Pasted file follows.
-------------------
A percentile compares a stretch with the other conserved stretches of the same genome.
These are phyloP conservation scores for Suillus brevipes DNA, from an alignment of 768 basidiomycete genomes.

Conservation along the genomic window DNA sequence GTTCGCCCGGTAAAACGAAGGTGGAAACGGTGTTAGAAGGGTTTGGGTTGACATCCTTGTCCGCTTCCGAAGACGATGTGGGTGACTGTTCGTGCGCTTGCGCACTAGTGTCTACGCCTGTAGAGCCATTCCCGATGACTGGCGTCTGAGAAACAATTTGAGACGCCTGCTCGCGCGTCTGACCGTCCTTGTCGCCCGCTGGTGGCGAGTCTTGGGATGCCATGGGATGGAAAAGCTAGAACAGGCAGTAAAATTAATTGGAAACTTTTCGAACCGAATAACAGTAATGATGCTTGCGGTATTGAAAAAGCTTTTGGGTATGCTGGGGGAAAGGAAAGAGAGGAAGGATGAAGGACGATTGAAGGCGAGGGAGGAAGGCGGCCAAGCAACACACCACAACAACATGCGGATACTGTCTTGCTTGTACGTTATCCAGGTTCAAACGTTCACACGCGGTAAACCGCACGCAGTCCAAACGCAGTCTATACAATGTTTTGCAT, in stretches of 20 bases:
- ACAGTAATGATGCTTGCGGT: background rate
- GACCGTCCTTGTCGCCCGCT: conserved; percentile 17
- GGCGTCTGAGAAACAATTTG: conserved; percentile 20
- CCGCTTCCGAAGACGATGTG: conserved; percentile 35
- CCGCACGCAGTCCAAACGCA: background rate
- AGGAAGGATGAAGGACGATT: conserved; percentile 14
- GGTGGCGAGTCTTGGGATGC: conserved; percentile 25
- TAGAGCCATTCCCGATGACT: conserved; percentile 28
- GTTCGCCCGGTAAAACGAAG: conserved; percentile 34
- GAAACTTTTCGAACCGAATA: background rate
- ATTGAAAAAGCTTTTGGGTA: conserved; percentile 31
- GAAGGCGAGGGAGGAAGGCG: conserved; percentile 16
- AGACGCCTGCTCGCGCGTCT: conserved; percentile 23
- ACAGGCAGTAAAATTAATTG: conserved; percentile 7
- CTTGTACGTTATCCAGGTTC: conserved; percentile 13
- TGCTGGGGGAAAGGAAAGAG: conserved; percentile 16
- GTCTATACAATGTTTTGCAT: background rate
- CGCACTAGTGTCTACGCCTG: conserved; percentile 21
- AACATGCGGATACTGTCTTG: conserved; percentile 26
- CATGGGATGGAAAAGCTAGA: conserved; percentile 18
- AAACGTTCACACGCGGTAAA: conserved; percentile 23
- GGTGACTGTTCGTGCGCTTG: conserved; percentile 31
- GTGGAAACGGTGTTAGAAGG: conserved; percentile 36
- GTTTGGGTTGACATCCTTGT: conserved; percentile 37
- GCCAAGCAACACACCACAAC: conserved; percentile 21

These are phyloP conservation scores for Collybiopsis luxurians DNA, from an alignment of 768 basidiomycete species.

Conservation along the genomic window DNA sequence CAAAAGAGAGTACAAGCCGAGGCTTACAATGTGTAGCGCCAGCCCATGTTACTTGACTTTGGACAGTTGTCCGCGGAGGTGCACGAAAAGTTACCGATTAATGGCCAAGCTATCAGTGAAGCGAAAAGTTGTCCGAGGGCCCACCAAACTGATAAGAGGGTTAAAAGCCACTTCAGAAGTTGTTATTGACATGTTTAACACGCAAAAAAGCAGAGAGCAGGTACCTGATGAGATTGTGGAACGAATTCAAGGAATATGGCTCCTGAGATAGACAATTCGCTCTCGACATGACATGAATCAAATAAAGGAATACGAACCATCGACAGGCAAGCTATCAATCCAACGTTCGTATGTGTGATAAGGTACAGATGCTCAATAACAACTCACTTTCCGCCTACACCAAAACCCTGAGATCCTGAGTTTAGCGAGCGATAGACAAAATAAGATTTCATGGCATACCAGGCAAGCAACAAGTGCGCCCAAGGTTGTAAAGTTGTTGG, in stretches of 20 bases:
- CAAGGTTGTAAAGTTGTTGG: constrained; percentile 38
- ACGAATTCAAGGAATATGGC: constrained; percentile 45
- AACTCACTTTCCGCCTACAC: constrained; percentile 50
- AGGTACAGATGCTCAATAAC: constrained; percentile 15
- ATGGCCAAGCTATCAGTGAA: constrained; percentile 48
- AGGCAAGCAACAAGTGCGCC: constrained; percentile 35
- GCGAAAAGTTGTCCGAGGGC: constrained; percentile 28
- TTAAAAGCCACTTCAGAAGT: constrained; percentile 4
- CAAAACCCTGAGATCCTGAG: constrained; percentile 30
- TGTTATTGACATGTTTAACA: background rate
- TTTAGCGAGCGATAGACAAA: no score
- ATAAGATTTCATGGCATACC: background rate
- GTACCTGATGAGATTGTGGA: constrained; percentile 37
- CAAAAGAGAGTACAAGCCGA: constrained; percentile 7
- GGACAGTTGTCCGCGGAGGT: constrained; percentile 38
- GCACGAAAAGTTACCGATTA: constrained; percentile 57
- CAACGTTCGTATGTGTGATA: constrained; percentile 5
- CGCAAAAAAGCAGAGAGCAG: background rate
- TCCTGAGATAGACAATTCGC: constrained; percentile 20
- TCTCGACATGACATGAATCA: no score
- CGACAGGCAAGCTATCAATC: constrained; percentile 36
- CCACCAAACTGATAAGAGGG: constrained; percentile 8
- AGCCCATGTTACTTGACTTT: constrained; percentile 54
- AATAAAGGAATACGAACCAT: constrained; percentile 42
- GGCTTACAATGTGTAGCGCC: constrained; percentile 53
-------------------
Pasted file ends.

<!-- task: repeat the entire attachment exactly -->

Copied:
A percentile compares a stretch with the other conserved stretches of the same genome.
These are phyloP conservation scores for Suillus brevipes DNA, from an alignment of 768 basidiomycete genomes.

Conservation along the genomic window DNA sequence GTTCGCCCGGTAAAACGAAGGTGGAAACGGTGTTAGAAGGGTTTGGGTTGACATCCTTGTCCGCTTCCGAAGACGATGTGGGTGACTGTTCGTGCGCTTGCGCACTAGTGTCTACGCCTGTAGAGCCATTCCCGATGACTGGCGTCTGAGAAACAATTTGAGACGCCTGCTCGCGCGTCTGACCGTCCTTGTCGCCCGCTGGTGGCGAGTCTTGGGATGCCATGGGATGGAAAAGCTAGAACAGGCAGTAAAATTAATTGGAAACTTTTCGAACCGAATAACAGTAATGATGCTTGCGGTATTGAAAAAGCTTTTGGGTATGCTGGGGGAAAGGAAAGAGAGGAAGGATGAAGGACGATTGAAGGCGAGGGAGGAAGGCGGCCAAGCAACACACCACAACAACATGCGGATACTGTCTTGCTTGTACGTTATCCAGGTTCAAACGTTCACACGCGGTAAACCGCACGCAGTCCAAACGCAGTCTATACAATGTTTTGCAT, in stretches of 20 bases:
- ACAGTAATGATGCTTGCGGT: background rate
- GACCGTCCTTGTCGCCCGCT: conserved; percentile 17
- GGCGTCTGAGAAACAATTTG: conserved; percentile 20
- CCGCTTCCGAAGACGATGTG: conserved; percentile 35
- CCGCACGCAGTCCAAACGCA: background rate
- AGGAAGGATGAAGGACGATT: conserved; percentile 14
- GGTGGCGAGTCTTGGGATGC: conserved; percentile 25
- TAGAGCCATTCCCGATGACT: conserved; percentile 28
- GTTCGCCCGGTAAAACGAAG: conserved; percentile 34
- GAAACTTTTCGAACCGAATA: background rate
- ATTGAAAAAGCTTTTGGGTA: conserved; percentile 31
- GAAGGCGAGGGAGGAAGGCG: conserved; percentile 16
- AGACGCCTGCTCGCGCGTCT: conserved; percentile 23
- ACAGGCAGTAAAATTAATTG: conserved; percentile 7
- CTTGTACGTTATCCAGGTTC: conserved; percentile 13
- TGCTGGGGGAAAGGAAAGAG: conserved; percentile 16
- GTCTATACAATGTTTTGCAT: background rate
- CGCACTAGTGTCTACGCCTG: conserved; percentile 21
- AACATGCGGATACTGTCTTG: conserved; percentile 26
- CATGGGATGGAAAAGCTAGA: conserved; percentile 18
- AAACGTTCACACGCGGTAAA: conserved; percentile 23
- GGTGACTGTTCGTGCGCTTG: conserved; percentile 31
- GTGGAAACGGTGTTAGAAGG: conserved; percentile 36
- GTTTGGGTTGACATCCTTGT: conserved; percentile 37
- GCCAAGCAACACACCACAAC: conserved; percentile 21

These are phyloP conservation scores for Collybiopsis luxurians DNA, from an alignment of 768 basidiomycete species.

Conservation along the genomic window DNA sequence CAAAAGAGAGTACAAGCCGAGGCTTACAATGTGTAGCGCCAGCCCATGTTACTTGACTTTGGACAGTTGTCCGCGGAGGTGCACGAAAAGTTACCGATTAATGGCCAAGCTATCAGTGAAGCGAAAAGTTGTCCGAGGGCCCACCAAACTGATAAGAGGGTTAAAAGCCACTTCAGAAGTTGTTATTGACATGTTTAACACGCAAAAAAGCAGAGAGCAGGTACCTGATGAGATTGTGGAACGAATTCAAGGAATATGGCTCCTGAGATAGACAATTCGCTCTCGACATGACATGAATCAAATAAAGGAATACGAACCATCGACAGGCAAGCTATCAATCCAACGTTCGTATGTGTGATAAGGTACAGATGCTCAATAACAACTCACTTTCCGCCTACACCAAAACCCTGAGATCCTGAGTTTAGCGAGCGATAGACAAAATAAGATTTCATGGCATACCAGGCAAGCAACAAGTGCGCCCAAGGTTGTAAAGTTGTTGG, in stretches of 20 bases:
- CAAGGTTGTAAAGTTGTTGG: constrained; percentile 38
- ACGAATTCAAGGAATATGGC: constrained; percentile 45
- AACTCACTTTCCGCCTACAC: constrained; percentile 50
- AGGTACAGATGCTCAATAAC: constrained; percentile 15
- ATGGCCAAGCTATCAGTGAA: constrained; percentile 48
- AGGCAAGCAACAAGTGCGCC: constrained; percentile 35
- GCGAAAAGTTGTCCGAGGGC: constrained; percentile 28
- TTAAAAGCCACTTCAGAAGT: constrained; percentile 4
- CAAAACCCTGAGATCCTGAG: constrained; percentile 30
- TGTTATTGACATGTTTAACA: background rate
- TTTAGCGAGCGATAGACAAA: no score
- ATAAGATTTCATGGCATACC: background rate
- GTACCTGATGAGATTGTGGA: constrained; percentile 37
- CAAAAGAGAGTACAAGCCGA: constrained; percentile 7
- GGACAGTTGTCCGCGGAGGT: constrained; percentile 38
- GCACGAAAAGTTACCGATTA: constrained; percentile 57
- CAACGTTCGTATGTGTGATA: constrained; percentile 5
- CGCAAAAAAGCAGAGAGCAG: background rate
- TCCTGAGATAGACAATTCGC: constrained; percentile 20
- TCTCGACATGACATGAATCA: no score
- CGACAGGCAAGCTATCAATC: constrained; percentile 36
- CCACCAAACTGATAAGAGGG: constrained; percentile 8
- AGCCCATGTTACTTGACTTT: constrained; percentile 54
- AATAAAGGAATACGAACCAT: constrained; percentile 42
- GGCTTACAATGTGTAGCGCC: constrained; percentile 53